Why were the new Supreme Court justice's social media accounts deleted?
Op-ed: Bayit Yehudi, the so-called ‘Jewish’ Home party, is quietly smuggling America’s deep right into Israel. MK Moti Yogev’s bulldozer will strike the Supreme Court from the outside, and Justice Minister Ayelet Shaked will import elements to undermine the democratic system from the inside. So what if they’re emigrants?
Last week, the Judicial Selection Committee chose Prof. Stein as a Supreme Court justice. Shortly before the appointment, Stein took steps to conceal his public profile. He deleted, for example, a Twitter account under the username alexstein7. Now, all that is left of it are a few crumbs that can be gleaned from Google’s cache.
The last tweet is apparently from February 8, 2018. Then, alexstein7 disguised himself as Her Majesty’s secret agent 007, and Twitter’s bird went to sleep with the fishes.
Isn’t it poetic? They say a judge “sits among his people,” so Stein is acting like a criminal, or at least like someone who has a lot to hide.
And this isn’t the only case. Avishai Greentzeig reported in B’Sheva newspaper that Stein had “deleted his Facebook account in the final stretch before his appointment.” The diligent journalist (who is actually thrilled about the appointment) revealed a number of troubling comments from the account that vanished. But before examining their content, we should ask ourselves: why were the accounts deleted? Was Stein ordered to do so? What else is hidden there? And most importantly, was the Judicial Selection Committee exposed to it when it got acquainted with the candidate?
This is a critical revelation, as Stein is in no way “a judge who sits among his people.” In the past 15 years, he has been living and working in the United States. The man has never served as a judge, and even the scope of his work as a lawyer in Israel is limited.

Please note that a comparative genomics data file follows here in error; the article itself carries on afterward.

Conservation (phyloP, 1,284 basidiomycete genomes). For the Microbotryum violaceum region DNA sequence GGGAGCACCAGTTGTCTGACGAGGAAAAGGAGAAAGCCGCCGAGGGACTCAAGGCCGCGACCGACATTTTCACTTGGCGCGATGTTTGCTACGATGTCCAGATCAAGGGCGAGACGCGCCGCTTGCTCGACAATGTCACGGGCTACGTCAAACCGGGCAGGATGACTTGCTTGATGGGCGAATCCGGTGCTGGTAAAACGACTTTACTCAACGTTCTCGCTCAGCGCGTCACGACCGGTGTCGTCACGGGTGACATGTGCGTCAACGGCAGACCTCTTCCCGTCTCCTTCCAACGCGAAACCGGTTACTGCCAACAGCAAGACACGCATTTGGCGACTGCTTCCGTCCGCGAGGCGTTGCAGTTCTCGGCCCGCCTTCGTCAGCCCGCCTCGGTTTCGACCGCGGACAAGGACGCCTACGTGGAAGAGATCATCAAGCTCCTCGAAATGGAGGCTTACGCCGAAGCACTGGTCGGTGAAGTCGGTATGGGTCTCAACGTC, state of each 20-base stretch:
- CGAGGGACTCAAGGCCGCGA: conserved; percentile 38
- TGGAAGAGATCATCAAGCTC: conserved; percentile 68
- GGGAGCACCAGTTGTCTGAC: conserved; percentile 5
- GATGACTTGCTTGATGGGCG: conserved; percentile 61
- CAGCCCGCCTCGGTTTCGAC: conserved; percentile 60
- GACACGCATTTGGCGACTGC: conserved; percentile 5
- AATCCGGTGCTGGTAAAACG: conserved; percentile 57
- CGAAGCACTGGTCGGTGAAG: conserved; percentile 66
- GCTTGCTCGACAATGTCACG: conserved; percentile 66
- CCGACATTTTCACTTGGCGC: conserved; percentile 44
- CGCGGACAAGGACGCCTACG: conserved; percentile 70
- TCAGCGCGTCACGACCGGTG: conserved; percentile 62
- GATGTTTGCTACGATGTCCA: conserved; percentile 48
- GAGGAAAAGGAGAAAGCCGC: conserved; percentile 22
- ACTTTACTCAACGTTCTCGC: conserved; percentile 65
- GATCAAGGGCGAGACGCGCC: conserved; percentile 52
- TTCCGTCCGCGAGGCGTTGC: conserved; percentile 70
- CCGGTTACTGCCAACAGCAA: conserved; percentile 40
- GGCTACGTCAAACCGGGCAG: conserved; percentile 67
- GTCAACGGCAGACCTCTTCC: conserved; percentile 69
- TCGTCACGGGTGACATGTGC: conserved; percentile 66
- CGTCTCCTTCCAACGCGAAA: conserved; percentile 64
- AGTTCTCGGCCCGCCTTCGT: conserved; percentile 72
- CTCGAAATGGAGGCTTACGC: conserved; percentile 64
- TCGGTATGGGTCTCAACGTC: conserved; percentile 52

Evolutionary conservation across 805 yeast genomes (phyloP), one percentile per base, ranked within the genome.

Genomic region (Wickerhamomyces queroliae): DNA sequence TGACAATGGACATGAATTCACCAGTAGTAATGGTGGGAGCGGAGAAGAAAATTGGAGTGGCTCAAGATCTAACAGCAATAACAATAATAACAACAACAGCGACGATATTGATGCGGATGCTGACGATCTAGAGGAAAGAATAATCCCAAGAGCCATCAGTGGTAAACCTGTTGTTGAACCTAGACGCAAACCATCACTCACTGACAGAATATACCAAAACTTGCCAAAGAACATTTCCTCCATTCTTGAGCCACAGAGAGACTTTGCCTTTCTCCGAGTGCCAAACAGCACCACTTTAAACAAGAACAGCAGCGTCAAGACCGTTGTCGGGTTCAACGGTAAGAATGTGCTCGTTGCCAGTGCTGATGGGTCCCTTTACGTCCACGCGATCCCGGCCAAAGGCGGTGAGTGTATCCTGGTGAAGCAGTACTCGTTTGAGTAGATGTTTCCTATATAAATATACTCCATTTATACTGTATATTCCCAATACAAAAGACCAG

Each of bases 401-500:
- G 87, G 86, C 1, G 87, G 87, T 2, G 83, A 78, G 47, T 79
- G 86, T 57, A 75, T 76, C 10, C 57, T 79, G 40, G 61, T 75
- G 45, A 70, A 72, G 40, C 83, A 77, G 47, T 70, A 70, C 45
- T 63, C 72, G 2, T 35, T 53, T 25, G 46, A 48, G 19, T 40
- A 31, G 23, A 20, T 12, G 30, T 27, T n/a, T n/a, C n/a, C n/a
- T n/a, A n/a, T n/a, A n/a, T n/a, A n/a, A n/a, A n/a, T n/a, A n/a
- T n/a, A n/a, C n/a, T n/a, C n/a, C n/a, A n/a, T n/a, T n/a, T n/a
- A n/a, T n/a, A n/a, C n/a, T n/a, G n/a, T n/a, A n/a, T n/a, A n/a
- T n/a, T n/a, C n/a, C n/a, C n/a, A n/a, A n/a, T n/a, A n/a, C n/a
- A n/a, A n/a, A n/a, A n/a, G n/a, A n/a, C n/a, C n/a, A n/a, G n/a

Justice Minister Ayelet Shaked explained Stein’s selection by referring to the candidate as “a legal genius.” What a disgrace for the State of Israel, and for our legal system in particular. Out of dozens of local jurists, there isn’t a single worthy Israeli candidate?
Knesset Member Elazar Stern called the move “a spit in the face of the State of Israel’s basic values.” The committee members wiped their face dry and reached a delusional compromise: the professor’s son will come to Israel to serve in the IDF, and that will make him a legitimate justice.
By the way, Prof. Stein was appointed along with Judge Ofer Grosskopf. Once again, the Supreme Court gets two Jewish Ashkenazi men, members of the ruling minority which makes up about 20 percent of Israeli society at most. For years, people have been talking about proper representation for all layers of the public, but when it’s time to take action—it turns out to be a bluff. And the saddest thing is that the election of these two Ashkenazi men was devised by two “strong women,” the justice minister and Supreme Court Chief Justice Esther Hayut.
There is a concern that Chief Justice Hayut (after her embarrassing silence in the Judge Gerstel affair) has fallen victim to Minister Shaked’s craftiness and to the Judicial Selection Committee’s silence. This concern grows stronger in light of the little that had been revealed—after the appointment—about Prof. Stein: the IDF isn’t obliged to respond in a proportional manner, Israel isn’t obliged to provide electricity or gas to Gaza, his support for the Regulation Law or his opinion that the court has no business intervening in the equal IDF draft issue—and that’s just the beginning.
Bayit Yehudi, the so-called “Jewish” Home party, is quietly smuggling America’s deep right into Israel. Like Knesset candidate Jeremy Gimpel (who wanted the Dome of the Rock to be blown up, but didn’t know how to erase the evidence on time), and in the spirit of leaning on American billionaires’ money and on cuckoo evangelicals’ support.
MK Moti Yogev’s bulldozer will strike the Supreme Court from the outside, and Minister Shaked will import elements to undermine the democratic system from the inside. So what if they’re emigrants, or as Yitzhak Rabin once called them, “the leftovers of weaklings”? Just remind me, who’s Rabin?